Friday, 8:38 pm

“Y
OU MUST BE
my lucky charm.” The man at the next penny slot machine grinned as the game he played paid off for the second time in less than five minutes.

Cara smiled politely and her gaze shifted to the game next to hers. The machine she played swallowed her money as fast as she put it in, but she didn’t care about winning. She was only killing time, pretending to enjoy herself for a few minutes until she could slip away to her motel room without her brother noticing.

“Would you like to get some coffee?” the man asked.

“No thanks.” She shook her head without looking at him, her brows knitting in a frown. Her second invitation tonight. Was it written on her forehead or something?
I need a man
—or maybe—
I’m easy. Let’s hook up?

Her hand was halfway to the
SPIN
button when his fingers brushed against hers. Jerking away as energy pulsed between them, she stared at him in surprise.

He flashed a self-mocking grin as he lifted an eyebrow and studied her. “Sorry. Can I show you something?”

Pointedly, she swept a glance over him then looked him in the eyes. “I don’t think you have anything I need to see.”

Surprise flashed in his eyes for a second before they darkened. Great! She’d been here all of fifteen minutes before she’d pissed off some guy who was now going to cause a scene and ruin her weekend. Abruptly, she tore her gaze from his and reached to spin again, but his hand came down on top of hers as it rested on her machine.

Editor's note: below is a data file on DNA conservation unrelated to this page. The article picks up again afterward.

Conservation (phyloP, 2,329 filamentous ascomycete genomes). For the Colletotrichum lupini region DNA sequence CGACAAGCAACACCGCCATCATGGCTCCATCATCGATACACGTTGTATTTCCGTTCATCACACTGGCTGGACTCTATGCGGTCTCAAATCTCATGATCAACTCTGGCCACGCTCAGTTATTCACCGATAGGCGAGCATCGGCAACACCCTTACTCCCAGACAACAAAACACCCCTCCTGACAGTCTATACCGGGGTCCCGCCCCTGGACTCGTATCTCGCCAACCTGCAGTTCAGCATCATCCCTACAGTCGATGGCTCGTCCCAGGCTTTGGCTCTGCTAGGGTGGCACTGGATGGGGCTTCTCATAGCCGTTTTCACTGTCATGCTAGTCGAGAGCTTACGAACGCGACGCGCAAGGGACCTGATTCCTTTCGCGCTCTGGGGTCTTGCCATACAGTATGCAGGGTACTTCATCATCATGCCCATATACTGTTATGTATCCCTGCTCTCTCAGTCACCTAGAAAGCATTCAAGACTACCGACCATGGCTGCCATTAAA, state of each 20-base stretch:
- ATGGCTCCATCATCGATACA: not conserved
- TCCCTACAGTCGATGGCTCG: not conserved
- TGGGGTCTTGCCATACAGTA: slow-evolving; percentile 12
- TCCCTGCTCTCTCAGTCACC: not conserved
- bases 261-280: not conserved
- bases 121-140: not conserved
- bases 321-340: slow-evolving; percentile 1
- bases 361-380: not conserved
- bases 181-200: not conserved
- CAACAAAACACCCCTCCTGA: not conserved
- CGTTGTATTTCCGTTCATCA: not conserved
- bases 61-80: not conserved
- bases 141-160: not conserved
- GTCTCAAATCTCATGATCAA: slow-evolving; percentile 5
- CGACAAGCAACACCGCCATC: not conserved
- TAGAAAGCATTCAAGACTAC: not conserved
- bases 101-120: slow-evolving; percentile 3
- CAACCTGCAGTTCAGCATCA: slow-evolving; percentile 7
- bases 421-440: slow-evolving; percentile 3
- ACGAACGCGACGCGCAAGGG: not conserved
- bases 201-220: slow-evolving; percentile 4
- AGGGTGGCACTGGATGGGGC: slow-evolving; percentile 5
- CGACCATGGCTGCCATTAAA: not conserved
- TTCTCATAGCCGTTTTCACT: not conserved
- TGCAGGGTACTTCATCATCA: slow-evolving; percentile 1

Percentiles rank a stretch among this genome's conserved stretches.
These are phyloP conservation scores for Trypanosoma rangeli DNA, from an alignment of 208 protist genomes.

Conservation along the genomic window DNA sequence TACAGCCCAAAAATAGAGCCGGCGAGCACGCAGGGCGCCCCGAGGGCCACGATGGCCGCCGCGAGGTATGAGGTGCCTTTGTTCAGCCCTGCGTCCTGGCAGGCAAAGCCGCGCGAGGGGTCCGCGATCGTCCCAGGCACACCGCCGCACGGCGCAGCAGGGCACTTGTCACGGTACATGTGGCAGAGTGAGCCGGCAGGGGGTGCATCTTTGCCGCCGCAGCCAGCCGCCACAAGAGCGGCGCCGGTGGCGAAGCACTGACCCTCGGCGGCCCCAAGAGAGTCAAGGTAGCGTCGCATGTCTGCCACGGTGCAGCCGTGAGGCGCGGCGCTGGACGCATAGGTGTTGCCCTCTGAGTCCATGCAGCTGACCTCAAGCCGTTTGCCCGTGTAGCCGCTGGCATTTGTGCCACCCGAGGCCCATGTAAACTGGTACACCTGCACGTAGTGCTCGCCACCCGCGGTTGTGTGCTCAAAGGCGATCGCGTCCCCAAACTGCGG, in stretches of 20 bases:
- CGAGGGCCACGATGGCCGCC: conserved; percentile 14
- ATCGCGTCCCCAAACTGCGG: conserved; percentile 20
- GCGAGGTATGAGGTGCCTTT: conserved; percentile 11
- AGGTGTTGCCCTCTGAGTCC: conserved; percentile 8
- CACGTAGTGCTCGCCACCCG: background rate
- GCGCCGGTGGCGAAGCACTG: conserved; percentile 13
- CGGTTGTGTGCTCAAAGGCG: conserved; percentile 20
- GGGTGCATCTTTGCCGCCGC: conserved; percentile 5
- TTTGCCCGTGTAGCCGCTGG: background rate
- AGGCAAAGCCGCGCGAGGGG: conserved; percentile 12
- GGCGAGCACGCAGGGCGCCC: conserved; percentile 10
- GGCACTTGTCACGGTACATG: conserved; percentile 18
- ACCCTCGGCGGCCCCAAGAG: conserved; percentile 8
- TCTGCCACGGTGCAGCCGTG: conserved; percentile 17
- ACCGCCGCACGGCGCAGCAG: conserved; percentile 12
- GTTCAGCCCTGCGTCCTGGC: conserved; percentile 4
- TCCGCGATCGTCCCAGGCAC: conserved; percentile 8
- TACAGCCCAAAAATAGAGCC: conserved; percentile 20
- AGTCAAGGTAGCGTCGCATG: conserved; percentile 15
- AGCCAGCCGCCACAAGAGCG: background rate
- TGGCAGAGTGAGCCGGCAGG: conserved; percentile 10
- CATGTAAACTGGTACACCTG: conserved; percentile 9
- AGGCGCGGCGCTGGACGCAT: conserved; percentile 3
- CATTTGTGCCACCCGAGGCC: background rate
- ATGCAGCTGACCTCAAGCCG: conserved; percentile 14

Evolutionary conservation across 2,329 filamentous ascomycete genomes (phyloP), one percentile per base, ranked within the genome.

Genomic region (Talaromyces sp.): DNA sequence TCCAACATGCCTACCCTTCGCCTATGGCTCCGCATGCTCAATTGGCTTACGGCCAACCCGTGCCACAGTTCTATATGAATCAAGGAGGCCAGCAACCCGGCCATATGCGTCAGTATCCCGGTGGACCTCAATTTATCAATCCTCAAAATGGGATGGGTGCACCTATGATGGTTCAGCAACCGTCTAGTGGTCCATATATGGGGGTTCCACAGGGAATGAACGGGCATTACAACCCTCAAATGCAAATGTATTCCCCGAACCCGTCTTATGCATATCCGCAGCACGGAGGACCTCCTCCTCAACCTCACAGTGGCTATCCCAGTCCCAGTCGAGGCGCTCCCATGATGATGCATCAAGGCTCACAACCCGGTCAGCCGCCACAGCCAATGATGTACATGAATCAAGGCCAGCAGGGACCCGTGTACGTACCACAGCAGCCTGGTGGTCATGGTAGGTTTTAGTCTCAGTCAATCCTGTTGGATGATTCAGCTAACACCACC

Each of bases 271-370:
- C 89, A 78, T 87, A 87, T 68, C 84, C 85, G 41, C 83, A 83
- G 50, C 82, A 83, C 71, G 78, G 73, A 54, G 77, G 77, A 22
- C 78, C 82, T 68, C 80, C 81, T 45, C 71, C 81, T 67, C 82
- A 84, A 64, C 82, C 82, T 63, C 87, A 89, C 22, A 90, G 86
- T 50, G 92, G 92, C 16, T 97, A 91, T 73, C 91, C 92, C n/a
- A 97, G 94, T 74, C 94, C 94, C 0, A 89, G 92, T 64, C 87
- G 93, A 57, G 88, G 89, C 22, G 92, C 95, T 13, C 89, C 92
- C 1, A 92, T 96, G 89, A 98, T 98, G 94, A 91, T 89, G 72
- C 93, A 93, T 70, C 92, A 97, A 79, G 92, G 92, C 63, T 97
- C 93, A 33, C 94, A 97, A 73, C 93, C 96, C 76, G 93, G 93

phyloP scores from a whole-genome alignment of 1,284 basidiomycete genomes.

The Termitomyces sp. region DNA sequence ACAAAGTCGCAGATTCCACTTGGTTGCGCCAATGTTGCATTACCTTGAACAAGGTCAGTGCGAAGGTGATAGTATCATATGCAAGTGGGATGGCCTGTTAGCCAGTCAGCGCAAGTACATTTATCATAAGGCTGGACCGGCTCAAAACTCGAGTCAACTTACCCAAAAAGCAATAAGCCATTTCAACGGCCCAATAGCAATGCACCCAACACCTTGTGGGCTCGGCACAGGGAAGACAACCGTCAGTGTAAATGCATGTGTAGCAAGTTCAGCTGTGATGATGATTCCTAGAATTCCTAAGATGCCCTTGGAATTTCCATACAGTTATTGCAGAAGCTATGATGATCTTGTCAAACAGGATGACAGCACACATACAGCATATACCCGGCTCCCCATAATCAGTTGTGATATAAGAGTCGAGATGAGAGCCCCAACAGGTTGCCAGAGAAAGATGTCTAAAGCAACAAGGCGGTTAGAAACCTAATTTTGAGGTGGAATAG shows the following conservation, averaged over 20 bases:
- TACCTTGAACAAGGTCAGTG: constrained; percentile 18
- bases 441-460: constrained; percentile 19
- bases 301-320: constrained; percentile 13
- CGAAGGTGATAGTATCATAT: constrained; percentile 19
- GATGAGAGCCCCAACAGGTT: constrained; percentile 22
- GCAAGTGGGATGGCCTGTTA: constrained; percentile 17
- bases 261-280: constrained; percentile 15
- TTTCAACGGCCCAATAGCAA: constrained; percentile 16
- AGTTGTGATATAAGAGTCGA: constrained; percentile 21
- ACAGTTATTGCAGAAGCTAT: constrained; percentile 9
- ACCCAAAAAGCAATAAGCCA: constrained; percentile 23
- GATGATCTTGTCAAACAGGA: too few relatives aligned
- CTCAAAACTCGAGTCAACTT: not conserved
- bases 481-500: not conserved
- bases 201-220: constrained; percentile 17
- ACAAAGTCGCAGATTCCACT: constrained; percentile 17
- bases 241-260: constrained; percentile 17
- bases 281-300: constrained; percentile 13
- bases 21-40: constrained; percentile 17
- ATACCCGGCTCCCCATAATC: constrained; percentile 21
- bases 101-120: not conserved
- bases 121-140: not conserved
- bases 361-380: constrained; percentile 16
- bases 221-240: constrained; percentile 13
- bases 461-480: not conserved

He leaned toward her, a smile playing on his lips, and gripped her hand tighter when she tried to jerk away. “I’m sure there are a lot of guys who probably deserve that slap in the face, but I only wanted to show you that if you play all the lines with the maximum bet, you’ll have a better chance.” He removed his hand from hers, pushed the two buttons he’d indicated, and waited.

His golden-brown eyes sparkled with humor in the dimness of the casino as he leaned back on the seat next to hers. He was thirty-something and tall, with wide shoulders and a powerful build. Well-defined thigh muscles strained against the confines of his jeans, his leg only inches from hers as he turned sideways, and the room seemed suddenly smaller. His features were rough and masculine, his dark brown hair a little long on the sides. He reminded her of an actor in the prison break movie she’d watched last weekend on TV. Cara swallowed the dismissive remark she intended to use—in case the resemblance wasn’t just by chance.

“Worth a shot, I guess.” With a shrug, she spun and lost. But now she wasn’t losing just a penny… she lost four dollars. Fine—she’d play out the rest of her credits and go find a new machine, away from this guy who couldn’t mind his own business.

She scanned the smoke-filled room. Where had Brian and Kathy disappeared to? It’d be nice to have an interruption from her big brother about now. He’d talked her into this trip, convincing her she spent entirely too much time alone, yet disappeared within minutes of their arrival. He was right, of course. She preferred being alone and had no desire to go out among people—not after… everything.

She hit the
RE-SPIN
button, which automatically duplicated the previous bet. Her machine lit up and a cacophony of sirens and clanging bells joined a loud, continuous
ker-chunk,
reminiscent of the old-fashioned slots dispensing coins into a metal tray. Everyone within shouting distance stopped what they were doing and stared.

“There you go,” the man next to her said. “You won three hundred dollars.”

“What?” Cara stared at the machine, hoping the clamor would end soon. Winning was more embarrassing than losing.